More about Chuck
Chuck is also a writer and published author. He has to his credit ‘El Carmen’, a short story; ‘Back to Willow Creek’, memoirs; ‘Tighe’, an historical novel; and several children's stories. He has acted in amateur theater productions.
Chuck and his wife of 57 years, Keitha enjoy semi-retirement on their farm near Callander, Ontario where he raises livestock and poultry, gardens, reads extensively, writes, and takes pleasure in all of God’s creatures. The couple’s special hobby is duplicate bridge. They have a son, Ty and daughter Paige with three grandsons –Zack St.Denis and Max and Sam Wilde.
I learned most of what I know about horses from my father. He was the grandson of a well-known Teamster and old enough himself to have used horses to work the fields and get himself back and forth to school. Raised in difficult times on the edge of the Alberta prairies, he went on to become an Equine Veterinarian. He was driven towards veterinary medicine to end the awful cycle of helplessness and the needless suffering he witnessed when families like his couldn’t afford to call the vet.
He graduated and found work in a small farming community in Northern Ontario. He made sure no animals suffered needlessly, no matter what. He took care of the animals first, then people paid him if and when they could, often through trading or bartering. That’s how I got my first ponies! Imagine – he had a young family and was struggling to make ends meet as a veterinarian, but no one would have guessed. He managed to meet all of my needs, in terms of providing horses and educational opportunities that led all the way to the top of the sport of Three-Day Eventing.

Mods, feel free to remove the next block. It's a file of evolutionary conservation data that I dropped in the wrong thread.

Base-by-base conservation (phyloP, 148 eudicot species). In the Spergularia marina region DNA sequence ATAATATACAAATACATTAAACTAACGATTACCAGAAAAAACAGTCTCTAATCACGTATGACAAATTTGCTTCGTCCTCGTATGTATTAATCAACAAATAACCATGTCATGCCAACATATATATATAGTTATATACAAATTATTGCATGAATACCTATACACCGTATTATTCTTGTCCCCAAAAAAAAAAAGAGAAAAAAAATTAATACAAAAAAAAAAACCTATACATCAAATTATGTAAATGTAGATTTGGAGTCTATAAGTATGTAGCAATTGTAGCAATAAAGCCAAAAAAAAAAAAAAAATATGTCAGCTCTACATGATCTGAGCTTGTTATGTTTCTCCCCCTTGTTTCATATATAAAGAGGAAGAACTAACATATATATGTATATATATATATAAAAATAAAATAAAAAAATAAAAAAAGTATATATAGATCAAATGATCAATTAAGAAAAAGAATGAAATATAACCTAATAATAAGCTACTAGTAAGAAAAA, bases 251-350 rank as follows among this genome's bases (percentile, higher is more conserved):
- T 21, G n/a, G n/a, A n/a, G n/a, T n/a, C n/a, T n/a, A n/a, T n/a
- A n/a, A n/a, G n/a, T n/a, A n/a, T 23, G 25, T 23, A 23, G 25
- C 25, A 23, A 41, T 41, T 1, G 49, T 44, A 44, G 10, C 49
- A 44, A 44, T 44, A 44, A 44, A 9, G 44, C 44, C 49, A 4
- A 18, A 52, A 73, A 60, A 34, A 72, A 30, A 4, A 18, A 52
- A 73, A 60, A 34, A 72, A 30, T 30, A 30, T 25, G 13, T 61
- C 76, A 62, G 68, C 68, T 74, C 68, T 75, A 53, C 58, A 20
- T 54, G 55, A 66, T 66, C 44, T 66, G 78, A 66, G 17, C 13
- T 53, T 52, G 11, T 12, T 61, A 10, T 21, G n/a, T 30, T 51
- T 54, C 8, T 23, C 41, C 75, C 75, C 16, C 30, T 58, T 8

Well known for his deep voice, his hearty laugh and bottomless generosity, he inspired a generation of horse lovers from the North. He worked with everything; from work horses in lumber camps, to Standardbred racehorses, Morgans, Quarterhorses, broodmares, foals, stallions, crossbred mongrels and well-bred show horses from every equestrian discipline. He was an early specialist in equine reproduction and artificial insemination and was happiest attending a foaling or watching his young horses at play. He inspired me to see all equestrian disciplines; indeed, all life; as equal.
He continues to find joy raising sheep, cattle and chickens and gardening on his small farm, and hopes to pass on his wealth of hard-won horsemanship knowledge to another generation of horse lovers through his writing and speaking.
Chuck thinks of himself as ‘just an ordinary guy that has had one hell of an extraordinary life’.